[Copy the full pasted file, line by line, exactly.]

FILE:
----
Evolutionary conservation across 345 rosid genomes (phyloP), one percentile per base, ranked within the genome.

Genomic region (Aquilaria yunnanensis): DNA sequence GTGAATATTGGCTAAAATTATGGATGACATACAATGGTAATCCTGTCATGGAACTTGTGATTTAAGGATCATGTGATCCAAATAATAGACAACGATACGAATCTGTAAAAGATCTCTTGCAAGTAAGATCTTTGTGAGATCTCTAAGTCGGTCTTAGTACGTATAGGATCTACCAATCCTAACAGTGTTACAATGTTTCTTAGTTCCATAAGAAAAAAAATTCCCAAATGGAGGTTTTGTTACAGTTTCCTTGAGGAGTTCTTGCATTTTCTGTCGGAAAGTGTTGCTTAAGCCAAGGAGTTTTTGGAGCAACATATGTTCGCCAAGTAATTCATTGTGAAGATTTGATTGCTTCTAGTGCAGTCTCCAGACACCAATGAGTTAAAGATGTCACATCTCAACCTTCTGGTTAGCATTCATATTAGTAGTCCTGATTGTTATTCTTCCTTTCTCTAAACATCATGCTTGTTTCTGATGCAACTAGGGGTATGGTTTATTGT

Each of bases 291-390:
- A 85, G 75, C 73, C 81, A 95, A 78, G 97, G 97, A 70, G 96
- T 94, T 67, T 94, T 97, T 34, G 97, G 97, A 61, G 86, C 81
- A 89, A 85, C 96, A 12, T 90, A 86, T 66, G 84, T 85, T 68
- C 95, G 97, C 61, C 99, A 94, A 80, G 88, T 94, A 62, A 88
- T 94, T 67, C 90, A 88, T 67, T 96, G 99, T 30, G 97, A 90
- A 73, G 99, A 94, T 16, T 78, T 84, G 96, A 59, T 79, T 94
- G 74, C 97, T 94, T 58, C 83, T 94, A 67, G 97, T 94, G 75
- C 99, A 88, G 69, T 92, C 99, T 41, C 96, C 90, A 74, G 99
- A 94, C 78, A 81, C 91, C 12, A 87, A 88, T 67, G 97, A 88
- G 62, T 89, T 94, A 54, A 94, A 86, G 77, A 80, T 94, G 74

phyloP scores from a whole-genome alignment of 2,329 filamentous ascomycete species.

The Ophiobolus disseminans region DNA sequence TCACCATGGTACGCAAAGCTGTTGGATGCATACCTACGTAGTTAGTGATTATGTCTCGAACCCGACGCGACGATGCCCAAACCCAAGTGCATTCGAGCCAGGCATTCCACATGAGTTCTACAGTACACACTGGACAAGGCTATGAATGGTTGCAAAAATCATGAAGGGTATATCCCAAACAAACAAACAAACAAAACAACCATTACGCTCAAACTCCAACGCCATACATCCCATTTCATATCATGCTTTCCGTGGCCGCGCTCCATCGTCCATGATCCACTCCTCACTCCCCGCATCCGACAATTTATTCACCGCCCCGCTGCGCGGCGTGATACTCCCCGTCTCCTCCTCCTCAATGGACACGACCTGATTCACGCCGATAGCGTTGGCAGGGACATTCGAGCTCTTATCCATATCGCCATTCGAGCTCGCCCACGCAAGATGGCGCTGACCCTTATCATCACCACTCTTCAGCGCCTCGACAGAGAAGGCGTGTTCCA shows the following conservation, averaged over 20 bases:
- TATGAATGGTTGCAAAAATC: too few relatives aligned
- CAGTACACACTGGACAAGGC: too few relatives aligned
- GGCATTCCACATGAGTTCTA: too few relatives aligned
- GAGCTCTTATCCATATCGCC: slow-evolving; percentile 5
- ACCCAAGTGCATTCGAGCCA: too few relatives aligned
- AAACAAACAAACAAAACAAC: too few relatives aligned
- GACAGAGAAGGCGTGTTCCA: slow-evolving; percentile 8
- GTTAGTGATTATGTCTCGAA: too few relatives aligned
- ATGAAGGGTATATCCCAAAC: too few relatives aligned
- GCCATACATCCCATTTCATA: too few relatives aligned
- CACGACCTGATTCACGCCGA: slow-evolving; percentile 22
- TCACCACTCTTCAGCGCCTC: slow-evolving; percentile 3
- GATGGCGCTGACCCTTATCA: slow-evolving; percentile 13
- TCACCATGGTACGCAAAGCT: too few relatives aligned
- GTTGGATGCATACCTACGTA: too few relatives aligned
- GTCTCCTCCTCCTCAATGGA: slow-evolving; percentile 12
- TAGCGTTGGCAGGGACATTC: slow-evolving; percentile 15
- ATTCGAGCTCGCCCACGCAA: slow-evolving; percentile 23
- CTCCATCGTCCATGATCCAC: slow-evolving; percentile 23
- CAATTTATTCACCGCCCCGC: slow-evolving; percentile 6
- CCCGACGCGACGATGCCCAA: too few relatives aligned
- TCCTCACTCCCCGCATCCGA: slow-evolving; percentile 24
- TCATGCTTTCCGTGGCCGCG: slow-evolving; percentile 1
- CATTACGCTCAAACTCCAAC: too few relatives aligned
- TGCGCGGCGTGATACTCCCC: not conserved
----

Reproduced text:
Evolutionary conservation across 345 rosid genomes (phyloP), one percentile per base, ranked within the genome.

Genomic region (Aquilaria yunnanensis): DNA sequence GTGAATATTGGCTAAAATTATGGATGACATACAATGGTAATCCTGTCATGGAACTTGTGATTTAAGGATCATGTGATCCAAATAATAGACAACGATACGAATCTGTAAAAGATCTCTTGCAAGTAAGATCTTTGTGAGATCTCTAAGTCGGTCTTAGTACGTATAGGATCTACCAATCCTAACAGTGTTACAATGTTTCTTAGTTCCATAAGAAAAAAAATTCCCAAATGGAGGTTTTGTTACAGTTTCCTTGAGGAGTTCTTGCATTTTCTGTCGGAAAGTGTTGCTTAAGCCAAGGAGTTTTTGGAGCAACATATGTTCGCCAAGTAATTCATTGTGAAGATTTGATTGCTTCTAGTGCAGTCTCCAGACACCAATGAGTTAAAGATGTCACATCTCAACCTTCTGGTTAGCATTCATATTAGTAGTCCTGATTGTTATTCTTCCTTTCTCTAAACATCATGCTTGTTTCTGATGCAACTAGGGGTATGGTTTATTGT

Each of bases 291-390:
- A 85, G 75, C 73, C 81, A 95, A 78, G 97, G 97, A 70, G 96
- T 94, T 67, T 94, T 97, T 34, G 97, G 97, A 61, G 86, C 81
- A 89, A 85, C 96, A 12, T 90, A 86, T 66, G 84, T 85, T 68
- C 95, G 97, C 61, C 99, A 94, A 80, G 88, T 94, A 62, A 88
- T 94, T 67, C 90, A 88, T 67, T 96, G 99, T 30, G 97, A 90
- A 73, G 99, A 94, T 16, T 78, T 84, G 96, A 59, T 79, T 94
- G 74, C 97, T 94, T 58, C 83, T 94, A 67, G 97, T 94, G 75
- C 99, A 88, G 69, T 92, C 99, T 41, C 96, C 90, A 74, G 99
- A 94, C 78, A 81, C 91, C 12, A 87, A 88, T 67, G 97, A 88
- G 62, T 89, T 94, A 54, A 94, A 86, G 77, A 80, T 94, G 74

phyloP scores from a whole-genome alignment of 2,329 filamentous ascomycete species.

The Ophiobolus disseminans region DNA sequence TCACCATGGTACGCAAAGCTGTTGGATGCATACCTACGTAGTTAGTGATTATGTCTCGAACCCGACGCGACGATGCCCAAACCCAAGTGCATTCGAGCCAGGCATTCCACATGAGTTCTACAGTACACACTGGACAAGGCTATGAATGGTTGCAAAAATCATGAAGGGTATATCCCAAACAAACAAACAAACAAAACAACCATTACGCTCAAACTCCAACGCCATACATCCCATTTCATATCATGCTTTCCGTGGCCGCGCTCCATCGTCCATGATCCACTCCTCACTCCCCGCATCCGACAATTTATTCACCGCCCCGCTGCGCGGCGTGATACTCCCCGTCTCCTCCTCCTCAATGGACACGACCTGATTCACGCCGATAGCGTTGGCAGGGACATTCGAGCTCTTATCCATATCGCCATTCGAGCTCGCCCACGCAAGATGGCGCTGACCCTTATCATCACCACTCTTCAGCGCCTCGACAGAGAAGGCGTGTTCCA shows the following conservation, averaged over 20 bases:
- TATGAATGGTTGCAAAAATC: too few relatives aligned
- CAGTACACACTGGACAAGGC: too few relatives aligned
- GGCATTCCACATGAGTTCTA: too few relatives aligned
- GAGCTCTTATCCATATCGCC: slow-evolving; percentile 5
- ACCCAAGTGCATTCGAGCCA: too few relatives aligned
- AAACAAACAAACAAAACAAC: too few relatives aligned
- GACAGAGAAGGCGTGTTCCA: slow-evolving; percentile 8
- GTTAGTGATTATGTCTCGAA: too few relatives aligned
- ATGAAGGGTATATCCCAAAC: too few relatives aligned
- GCCATACATCCCATTTCATA: too few relatives aligned
- CACGACCTGATTCACGCCGA: slow-evolving; percentile 22
- TCACCACTCTTCAGCGCCTC: slow-evolving; percentile 3
- GATGGCGCTGACCCTTATCA: slow-evolving; percentile 13
- TCACCATGGTACGCAAAGCT: too few relatives aligned
- GTTGGATGCATACCTACGTA: too few relatives aligned
- GTCTCCTCCTCCTCAATGGA: slow-evolving; percentile 12
- TAGCGTTGGCAGGGACATTC: slow-evolving; percentile 15
- ATTCGAGCTCGCCCACGCAA: slow-evolving; percentile 23
- CTCCATCGTCCATGATCCAC: slow-evolving; percentile 23
- CAATTTATTCACCGCCCCGC: slow-evolving; percentile 6
- CCCGACGCGACGATGCCCAA: too few relatives aligned
- TCCTCACTCCCCGCATCCGA: slow-evolving; percentile 24
- TCATGCTTTCCGTGGCCGCG: slow-evolving; percentile 1
- CATTACGCTCAAACTCCAAC: too few relatives aligned
- TGCGCGGCGTGATACTCCCC: not conserved